Goats/sick kid


I have a lamancha doe that had twins sometime last night. One of them was dead when I found them and the other seemed fine. Since it is muddy and cold here I put them in a n enclosed barn by them self’s. I checked on them before I went to town and the baby seemed fine, was up under the mom attempting to nurse (I believe she did successfully nurse but how much milk she drank I am not sure). When I got back from town the baby was laid out and when I picked her up she just flopped around and seemed as though she has no control. She is in the house now to warm back up and she just lays on her side and will sometimes paddle her legs. She can’t stand or hold her head up, her stomach/abdomen doesn’t feel or look swollen, she is crying out plenty but doesn’t nurse/suck when I have attempted to see if she was hungry.
Breed:  lamanch cross
Age:  less than 24 hours old
Gender:  doeling

HI Julie
:( I'm so sorry to say with the symptoms you are explaining I do not think this baby will make it either-  you can try to save her by stomach tubing her..  First you need to take her rectal temp- my guess is this will be low, I suspect under 95 degrees - her mouth is more than likely cool or cold.. a baby whose body temp is below 100 cannot digest milk- the paddling  her legs and crying out are symptoms of death..  she may not even make it by the time you get this  response - BUT if she does..  and you have the equipment to stomach tube here is a detailed article on how to do so.. http://goat-link.com/content/view/26/78/    and this article is how to deal with birth chill -http://goat-link.com/content/view/27/77/  
My guess is that mom's teats were plugged with the natural waxy plug that is there and  you may have not known to unplug them so the babies could actually get  milk- I suspect this is why baby#1 died last night.. I have a very detailed article on kidding, what to look for , what to do.. and what equipment you need to have on hand.. http://goat-link.com/content/view/36/33/ - here is the part of this article that pertains directly to this issue :
Once babies are out and you have cleared the nose and mouth and they are breathing, set them up to mom so she can clean them and stimulate them.. She wants them on their feet before they suckle, and she will clean and stimulate them to get up and going. (She may not pay much attention to baby #1 if she is going to have a second, until baby #2 is born) Also, baby's cries stimulate mama's attention.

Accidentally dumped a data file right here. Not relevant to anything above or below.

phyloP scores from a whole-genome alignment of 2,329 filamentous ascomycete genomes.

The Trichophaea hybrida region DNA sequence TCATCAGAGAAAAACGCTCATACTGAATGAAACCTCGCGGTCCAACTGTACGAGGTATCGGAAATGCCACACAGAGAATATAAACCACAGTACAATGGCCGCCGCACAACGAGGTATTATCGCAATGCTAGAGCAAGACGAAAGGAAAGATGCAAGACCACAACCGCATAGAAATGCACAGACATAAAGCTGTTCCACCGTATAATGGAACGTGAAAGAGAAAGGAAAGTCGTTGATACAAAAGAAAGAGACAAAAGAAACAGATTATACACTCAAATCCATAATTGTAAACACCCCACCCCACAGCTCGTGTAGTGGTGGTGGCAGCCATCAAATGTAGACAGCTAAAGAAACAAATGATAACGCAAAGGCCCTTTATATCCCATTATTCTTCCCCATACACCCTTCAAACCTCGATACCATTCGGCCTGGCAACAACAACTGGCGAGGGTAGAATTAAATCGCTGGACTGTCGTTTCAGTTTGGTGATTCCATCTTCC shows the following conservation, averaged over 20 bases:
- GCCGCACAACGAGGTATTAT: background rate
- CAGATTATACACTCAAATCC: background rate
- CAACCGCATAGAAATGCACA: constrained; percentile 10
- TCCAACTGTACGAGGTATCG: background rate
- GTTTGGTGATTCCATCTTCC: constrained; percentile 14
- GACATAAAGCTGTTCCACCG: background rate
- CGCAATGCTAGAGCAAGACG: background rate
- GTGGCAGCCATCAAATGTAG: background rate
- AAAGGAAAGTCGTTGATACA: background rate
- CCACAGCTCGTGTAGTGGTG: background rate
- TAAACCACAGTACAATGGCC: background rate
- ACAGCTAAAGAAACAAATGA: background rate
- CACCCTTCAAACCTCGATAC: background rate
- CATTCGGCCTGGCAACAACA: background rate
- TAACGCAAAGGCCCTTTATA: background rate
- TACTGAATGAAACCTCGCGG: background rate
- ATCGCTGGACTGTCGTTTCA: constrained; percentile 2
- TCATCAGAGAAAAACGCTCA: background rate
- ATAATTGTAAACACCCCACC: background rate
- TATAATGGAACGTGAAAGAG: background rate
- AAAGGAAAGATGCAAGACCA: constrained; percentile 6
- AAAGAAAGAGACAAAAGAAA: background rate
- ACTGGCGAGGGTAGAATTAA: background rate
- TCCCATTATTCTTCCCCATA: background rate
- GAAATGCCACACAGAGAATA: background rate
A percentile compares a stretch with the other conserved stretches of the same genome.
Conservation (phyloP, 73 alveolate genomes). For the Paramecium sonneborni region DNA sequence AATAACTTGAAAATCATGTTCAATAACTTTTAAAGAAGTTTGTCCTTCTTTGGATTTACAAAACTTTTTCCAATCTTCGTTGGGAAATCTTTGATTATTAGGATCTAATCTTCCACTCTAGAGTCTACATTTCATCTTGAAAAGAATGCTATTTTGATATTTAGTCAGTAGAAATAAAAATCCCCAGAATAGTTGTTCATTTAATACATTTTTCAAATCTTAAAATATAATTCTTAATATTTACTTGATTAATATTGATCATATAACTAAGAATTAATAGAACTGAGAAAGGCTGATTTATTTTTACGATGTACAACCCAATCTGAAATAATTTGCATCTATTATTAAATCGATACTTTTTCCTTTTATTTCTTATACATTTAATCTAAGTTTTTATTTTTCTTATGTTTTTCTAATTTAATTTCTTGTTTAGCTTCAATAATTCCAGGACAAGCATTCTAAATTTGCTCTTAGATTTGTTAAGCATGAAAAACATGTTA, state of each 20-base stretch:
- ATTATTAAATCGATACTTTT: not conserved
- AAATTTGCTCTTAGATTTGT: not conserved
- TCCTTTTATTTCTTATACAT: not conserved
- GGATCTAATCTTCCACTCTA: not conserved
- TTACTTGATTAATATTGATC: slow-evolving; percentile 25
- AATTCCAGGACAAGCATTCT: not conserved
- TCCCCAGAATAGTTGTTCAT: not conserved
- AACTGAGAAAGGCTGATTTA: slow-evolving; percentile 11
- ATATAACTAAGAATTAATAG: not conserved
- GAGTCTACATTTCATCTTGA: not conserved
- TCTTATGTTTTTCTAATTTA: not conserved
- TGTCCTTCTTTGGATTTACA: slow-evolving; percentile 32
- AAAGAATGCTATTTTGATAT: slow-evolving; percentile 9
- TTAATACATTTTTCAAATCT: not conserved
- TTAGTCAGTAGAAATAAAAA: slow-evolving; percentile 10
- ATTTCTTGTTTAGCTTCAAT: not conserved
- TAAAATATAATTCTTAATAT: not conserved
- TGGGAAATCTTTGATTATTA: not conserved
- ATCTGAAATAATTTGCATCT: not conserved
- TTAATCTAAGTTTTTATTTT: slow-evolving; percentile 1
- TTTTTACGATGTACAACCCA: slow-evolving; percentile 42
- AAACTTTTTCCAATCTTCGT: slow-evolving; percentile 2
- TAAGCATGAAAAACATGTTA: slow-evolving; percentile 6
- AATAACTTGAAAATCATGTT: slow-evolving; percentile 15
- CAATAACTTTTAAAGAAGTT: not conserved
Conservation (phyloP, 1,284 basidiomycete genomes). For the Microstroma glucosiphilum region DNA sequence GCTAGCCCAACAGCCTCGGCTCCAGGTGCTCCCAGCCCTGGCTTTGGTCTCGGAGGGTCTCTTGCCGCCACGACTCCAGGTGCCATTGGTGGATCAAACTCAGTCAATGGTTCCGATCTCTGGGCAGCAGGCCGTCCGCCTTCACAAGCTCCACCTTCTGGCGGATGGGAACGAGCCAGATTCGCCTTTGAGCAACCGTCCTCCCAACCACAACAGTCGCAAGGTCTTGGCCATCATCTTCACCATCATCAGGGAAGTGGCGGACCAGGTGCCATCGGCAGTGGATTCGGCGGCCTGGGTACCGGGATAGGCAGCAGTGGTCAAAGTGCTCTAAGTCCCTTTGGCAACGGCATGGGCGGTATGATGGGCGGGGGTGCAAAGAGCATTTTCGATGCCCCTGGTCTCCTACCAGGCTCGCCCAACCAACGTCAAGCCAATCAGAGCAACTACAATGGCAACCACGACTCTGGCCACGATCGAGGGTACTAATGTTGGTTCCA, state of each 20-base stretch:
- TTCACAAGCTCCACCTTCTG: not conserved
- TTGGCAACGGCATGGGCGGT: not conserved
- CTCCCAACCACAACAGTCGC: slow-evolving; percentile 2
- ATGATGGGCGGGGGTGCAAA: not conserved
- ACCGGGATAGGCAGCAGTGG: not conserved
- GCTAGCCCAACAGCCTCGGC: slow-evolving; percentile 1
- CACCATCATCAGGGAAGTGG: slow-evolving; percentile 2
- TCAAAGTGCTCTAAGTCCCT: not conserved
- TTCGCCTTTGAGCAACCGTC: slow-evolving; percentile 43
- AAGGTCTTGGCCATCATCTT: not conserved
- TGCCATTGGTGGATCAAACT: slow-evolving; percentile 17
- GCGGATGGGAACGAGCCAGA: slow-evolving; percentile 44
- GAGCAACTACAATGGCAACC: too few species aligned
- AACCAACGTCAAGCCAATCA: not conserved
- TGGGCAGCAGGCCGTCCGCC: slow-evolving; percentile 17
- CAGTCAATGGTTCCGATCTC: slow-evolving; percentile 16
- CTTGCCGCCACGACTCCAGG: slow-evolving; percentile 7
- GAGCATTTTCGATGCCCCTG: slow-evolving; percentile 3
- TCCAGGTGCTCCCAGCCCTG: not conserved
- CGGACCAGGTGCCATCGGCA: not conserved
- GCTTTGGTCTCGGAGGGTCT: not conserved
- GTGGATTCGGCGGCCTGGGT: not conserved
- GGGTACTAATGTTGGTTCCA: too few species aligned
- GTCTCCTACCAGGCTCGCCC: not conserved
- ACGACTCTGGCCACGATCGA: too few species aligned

Make sure her teats are unplugged(the teats get a waxy plug in the opening that needs to come out before the babies can suckle, it sometimes is too much for baby to remove) Do this by milking a few squirts on each side and then getting baby/babies up to suckle.. there is an enzyme in the baby's saliva that helps to close the teat opening, therefore reducing chance of Mastitis after it suckles - the teat will not have this stimuli after hand milking, making it most important to use a teat-dip after milking.

Babies may need help finding the teats. I always make sure they are up to suckle within 15 minutes of birth. They may need help getting the teat in the mouth- and they may baulk at you helping - the boys are the worst- tickle their butt and they will take the teat.. This is what mom does when she is cleaning them..and it does work..
Colostrum is the first milk they will get and it is readily absorbed and utilized by baby for the first 12 hours, the next 12 hours they are able to get some of the antibodies from it but after that, colostrum really does not absorb into their system as an antibody. Baby goats do not get antibodies from the umbilical system- it comes strictly from the colostrum. So this is vital they get colostrum right away.

I am so very sorry..   you will need to keep mom milked out  and save the  colostrum  in the freezer for any kids down the road whose mom may not make enough or for a neighbor who needs it..  if you do not keep mom milked she will get very uncomfortable.. http://goat-link.com/content/view/112/110



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Specializing in New Goat Owner understanding of goat physiology, goat anatomy, goat care and herd management. *I am not a veterinarian, any advice and information should be verified by your veterinarian before administering to your goats. (! During times of severe weather in the Midwest, I may experience a delay in internet service due to the interference of the satellite reception - but will answer your questions as soon as service is restored. !) Note: Keep in mind, the goat expert is volunteering her time to help other goat owners, she also runs her farm with her own herd of 100 goats and may not be at her computer at all hours. Questions are answered as soon as she can possibly read and answer them, usually within 24 hours.


23 years experience of raising goats and herd management. Active hands on experience with goat herd and research with various Caprine University Research and Extension Centers nationwide. 15 years dedicated to helping other goat breeders/owners with goat anatomy, goat disease and goat health care issues via phone, published goat care articles and internet interaction. The information I have to offer is not only from personal experience and years of research updated often as new information is made available to me, but supported by many Veterinary Research colleges and all medications and information I have to offer on how the medications work and what dosages "I" use, is information I have acquired by discussing directly with the company's veterinarians and staff research experts.

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